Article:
7. Memorex

    Memorex Member

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    Even a cellist with perfect pitch plays notes out of tune occasionally. That's a physical limitation of the human body. The only instruments for which it is possible to tune them to perfect pitch and keep them that way are electronic. And when you tune to perfect pitch, you can't play most tunes and have it sound any good, unless the tune stays in exactly one chord mode. Tuning is at best a compromise, and as long as an instrument is not so badly out of tune that it offends the ears, it's OK.
     
  8. screamingduck

    screamingduck Member

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    I also read the article and though you cannot argue with
    his points, the fact is that we guitar and keyboard players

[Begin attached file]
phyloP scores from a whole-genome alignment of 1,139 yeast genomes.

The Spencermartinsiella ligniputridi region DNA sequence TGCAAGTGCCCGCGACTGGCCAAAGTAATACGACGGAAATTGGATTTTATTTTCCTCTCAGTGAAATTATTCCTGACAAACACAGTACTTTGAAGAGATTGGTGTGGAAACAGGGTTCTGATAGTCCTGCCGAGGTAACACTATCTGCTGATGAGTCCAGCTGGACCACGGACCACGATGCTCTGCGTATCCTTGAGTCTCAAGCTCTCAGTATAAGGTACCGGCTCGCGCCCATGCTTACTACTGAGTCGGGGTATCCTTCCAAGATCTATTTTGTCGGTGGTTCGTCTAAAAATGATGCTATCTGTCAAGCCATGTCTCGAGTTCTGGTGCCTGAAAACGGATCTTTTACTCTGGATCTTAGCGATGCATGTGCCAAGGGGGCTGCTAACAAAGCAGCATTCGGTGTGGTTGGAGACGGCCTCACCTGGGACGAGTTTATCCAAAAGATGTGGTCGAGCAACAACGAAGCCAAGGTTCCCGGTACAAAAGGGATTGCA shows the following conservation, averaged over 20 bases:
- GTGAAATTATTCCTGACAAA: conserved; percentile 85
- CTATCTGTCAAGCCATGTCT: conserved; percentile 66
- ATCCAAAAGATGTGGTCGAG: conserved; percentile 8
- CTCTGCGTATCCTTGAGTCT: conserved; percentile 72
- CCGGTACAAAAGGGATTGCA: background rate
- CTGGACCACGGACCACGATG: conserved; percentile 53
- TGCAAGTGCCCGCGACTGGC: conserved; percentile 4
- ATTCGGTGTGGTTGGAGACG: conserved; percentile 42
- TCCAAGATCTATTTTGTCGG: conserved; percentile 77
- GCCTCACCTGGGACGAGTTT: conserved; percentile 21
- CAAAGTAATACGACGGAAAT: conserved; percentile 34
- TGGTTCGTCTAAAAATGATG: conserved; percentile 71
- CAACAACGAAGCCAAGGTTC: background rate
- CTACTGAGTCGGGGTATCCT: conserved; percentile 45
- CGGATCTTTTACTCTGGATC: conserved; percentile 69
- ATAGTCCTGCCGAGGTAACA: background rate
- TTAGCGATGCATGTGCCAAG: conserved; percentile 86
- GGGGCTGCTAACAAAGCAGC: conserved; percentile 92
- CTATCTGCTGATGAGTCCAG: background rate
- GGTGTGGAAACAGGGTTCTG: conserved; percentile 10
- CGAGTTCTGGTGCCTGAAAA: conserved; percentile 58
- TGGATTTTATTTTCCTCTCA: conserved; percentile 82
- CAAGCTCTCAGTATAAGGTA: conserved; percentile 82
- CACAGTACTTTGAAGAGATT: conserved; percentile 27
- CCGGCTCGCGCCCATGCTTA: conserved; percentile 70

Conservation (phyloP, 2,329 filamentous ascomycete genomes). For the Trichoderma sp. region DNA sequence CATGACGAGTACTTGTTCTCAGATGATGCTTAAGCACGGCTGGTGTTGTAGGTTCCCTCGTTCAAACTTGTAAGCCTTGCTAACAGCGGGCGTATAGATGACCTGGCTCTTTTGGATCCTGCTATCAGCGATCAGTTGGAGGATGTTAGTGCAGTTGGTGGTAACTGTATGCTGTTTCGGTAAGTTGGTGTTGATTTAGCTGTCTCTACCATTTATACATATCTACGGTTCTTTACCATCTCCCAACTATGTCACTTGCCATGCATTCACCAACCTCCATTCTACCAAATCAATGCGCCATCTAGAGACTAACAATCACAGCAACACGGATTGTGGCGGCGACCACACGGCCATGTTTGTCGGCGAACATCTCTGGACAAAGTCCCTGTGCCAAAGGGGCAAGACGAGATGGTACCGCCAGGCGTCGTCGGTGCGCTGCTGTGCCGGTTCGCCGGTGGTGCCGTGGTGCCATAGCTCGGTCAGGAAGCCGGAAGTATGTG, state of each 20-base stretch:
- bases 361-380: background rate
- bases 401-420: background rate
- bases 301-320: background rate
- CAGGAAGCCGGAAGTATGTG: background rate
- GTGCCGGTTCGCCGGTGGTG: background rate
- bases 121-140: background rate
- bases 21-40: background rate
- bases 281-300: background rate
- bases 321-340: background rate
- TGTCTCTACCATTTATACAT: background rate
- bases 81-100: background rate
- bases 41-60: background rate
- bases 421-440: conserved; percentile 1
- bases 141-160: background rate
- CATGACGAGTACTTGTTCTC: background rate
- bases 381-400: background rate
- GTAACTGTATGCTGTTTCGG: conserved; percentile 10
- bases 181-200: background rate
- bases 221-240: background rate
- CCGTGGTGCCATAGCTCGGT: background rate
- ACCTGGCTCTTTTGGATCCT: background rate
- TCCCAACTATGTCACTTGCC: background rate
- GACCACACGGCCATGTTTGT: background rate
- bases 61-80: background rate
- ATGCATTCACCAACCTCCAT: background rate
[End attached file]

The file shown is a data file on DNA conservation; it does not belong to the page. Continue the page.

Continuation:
use a tempered tuning and our ears accept this as being
    in tune (necessary to play in the 12 major keys without
    having to retune before any key change).
    Ignorance must be bliss because I am more than happy to
    play within this system. In a way I kinda feel a bit sad for
    Mr. Kimock since it must be a source of perpetual frustration
    to be plagued by the very slight inconsistencies in the tempered
    tuning system.:p I'm just kidding of course...I think...:confused:
     
  9. JKoeth

    JKoeth Supporting Member

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    Yeah, Cellists are in fact human. But at least they have control over their own intonation. I wish it was easier for guitarists!
     
  10. RickC

    RickC Gold Supporting Member

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    John Entwistle supposedly suffered from the same affliction. He trained on french horn, which is a bear to play in tune and requires a strong ear. He said he found the intonation on electric guitars and basses almost unbearable.

    /rick
     
  11. John_M

    John_M Supporting Member

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    Kimock makes reference that he prefers to play lap steel as he's in control of intonation and that he busts his ass to play fretted guitar as he constantly pushes and pulls and bends strings to get the "resonance".